Airliners create a deep shape with the flaps down for extra lift at low speeds during takeoff and landing; but pull the flaps in for a flatter shape and less drag for high speed cruising.

Draft Position

Generally, the goal is to maintain the designed draft position (about 40%-45% in mains, 30-40% in jibs) to keep a smooth, even shape. A draft forward sail will be more forgiving steering in waves, and will create less drag; a draft aft sail will be better for pointing, but is a higher drag shape.


Horizontal Shape

There is more to sail shape then depth and position of draft. Horizontal Shape describes the shape from luff to leech. Most sails are designed with a fair, even curve to promote attached flow. Large overlap genoas are cut flatter in the aft sections where they overlap the main to allow for close sheeting without interfering with the main. Main sails are shaped evenly from luff to leech. Spinnakers are shaped round at the edges and flatter across the middle. Some sails have a kinked shape, though not by design. Fig. 14.

Vertical Shape Distribution

Sail shape varies vertically as well as horizontally. Different wind characteristics and sail dimensions necessitate a slightly deeper shape aloft than alow. This fact is counter to the intuitive response, which suggests more shape down low for less heeling moment. We want more shape aloft for three reasons: Fig. 15.

Fig. 15 - In light and moderate winds sails are trimmed to be deeper aloft than alow. In heavy air the top of the sail is flattened to reduce heeling forces.

There is stronger wind up high. More draft aloft helps pull extra power from this fresh breeze.

The short chord length necessitates a more powerful shape, to get all the available power over the short distance. The short chord length has a better lift/drag ratio, so the extra shape gives extra power but does not create excessive drag.

A deeper shape aloft keeps air from escaping up the sail in a path perpendicular to the leech. The air is forced into a more nearly horizontal path. The air stays on the sail longer for extra power, and there is less tip vortex as well.

In heavy air heeling moment does become a factor, and a flatter shape up high is desirable. In fact, much of our sail shaping effort is devoted to flattening (and spilling) the upper part of our sails as the wind speed builds.


Twist is the relative trim of the sail high and low. A sail has lots of twist when the upper part of the sail is open. The opposite is a closed leech, with little twist. Fig.16.

Fig. 16 - Twist is the difference in trim of the sail high and low. Sails are designed with some twist to match differences in wind high and low. We fine tune twist to match sailing conditions and performance goals.

Boat A has closed leeches, with little twist.

Boat B has open leeches, or lots of twist.

The stronger winds aloft necessitate some twist. The stronger wind up high creates a more open apparent wind angle aloft. The upper part of the sail is twisted out relative to the lower part of the sail to match the more open apparent wind angle. The sailmaker designs twist into the sail.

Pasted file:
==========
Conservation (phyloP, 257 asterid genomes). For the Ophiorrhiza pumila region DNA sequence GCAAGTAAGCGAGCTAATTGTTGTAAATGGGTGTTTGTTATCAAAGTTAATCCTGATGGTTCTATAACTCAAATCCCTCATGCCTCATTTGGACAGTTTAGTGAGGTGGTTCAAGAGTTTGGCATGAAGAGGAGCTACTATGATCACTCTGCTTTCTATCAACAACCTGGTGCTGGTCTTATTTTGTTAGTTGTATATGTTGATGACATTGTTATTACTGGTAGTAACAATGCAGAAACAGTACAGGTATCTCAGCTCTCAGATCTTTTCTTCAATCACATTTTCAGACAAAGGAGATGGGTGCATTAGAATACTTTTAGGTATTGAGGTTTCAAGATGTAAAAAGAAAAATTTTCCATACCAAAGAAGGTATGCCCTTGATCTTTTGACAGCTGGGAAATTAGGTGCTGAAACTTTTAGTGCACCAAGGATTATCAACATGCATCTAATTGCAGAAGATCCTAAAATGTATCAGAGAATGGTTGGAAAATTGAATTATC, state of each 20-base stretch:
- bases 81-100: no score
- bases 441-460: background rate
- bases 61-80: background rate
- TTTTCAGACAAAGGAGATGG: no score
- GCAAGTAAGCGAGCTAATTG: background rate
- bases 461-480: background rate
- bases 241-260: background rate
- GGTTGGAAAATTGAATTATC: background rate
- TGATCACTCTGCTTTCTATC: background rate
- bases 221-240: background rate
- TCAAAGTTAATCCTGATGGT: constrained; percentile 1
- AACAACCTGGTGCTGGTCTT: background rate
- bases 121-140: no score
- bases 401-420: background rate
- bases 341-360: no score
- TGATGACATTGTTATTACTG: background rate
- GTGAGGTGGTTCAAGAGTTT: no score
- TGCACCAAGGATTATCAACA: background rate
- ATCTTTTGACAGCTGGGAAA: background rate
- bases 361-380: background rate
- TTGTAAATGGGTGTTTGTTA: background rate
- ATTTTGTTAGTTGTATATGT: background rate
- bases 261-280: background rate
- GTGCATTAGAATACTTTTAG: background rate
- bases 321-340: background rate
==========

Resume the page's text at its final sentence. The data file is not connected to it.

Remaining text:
Twist can be fine tuned to match sail shape to the prevailing wind and sea conditions, and to match our performance goals.

Fine tuning twist is one the most powerful trim adjustments we can make. We';ll offer a few generalizations here; details will be covered in upcoming upwind trim chapters.

We increase twist by easing the sheets, and reduce twist by trimming. Generally, less twist will provide better pointing, more twist is preferred for speed and acceleration. For example, coming out of a tack sails are trimmed with extra twist, with final trim coming only as the boat accelerates to full speed.

In overpowering conditions power can be reduced by easing the sheets and increasing twist - spilling the top of the sail, or by flattening the sail shape. Either way, you reduce power. Which is preferred? Generally, in wavy conditions it is preferred to use twist to control power. In smooth water conditions reducing power through flatter sail shapes is preferred. One of the challenges of trimming is achieving the correct total power, and achieving the correct mix of power - the correct mix of shape and twist.

One final generalization: The shape and twist of the main and jib should be matched.

Mains and Genoas

Designed shapes in genoas and mainsails have a number of differences, some of which have already been mentioned.

Genoas are generally deeper than mainsails, and more difficult to adjust. When one genoa is overpowered we change to another. Large overlap genoas are designed with a flat or straight shape aft. This exit shape allows closer sheeting without clogging the slot or interfering with the main, and it also reduces drag. Consequently most of the shape in genoas is built in the forward section, and our trim efforts are concentrated in tuning this forward shape.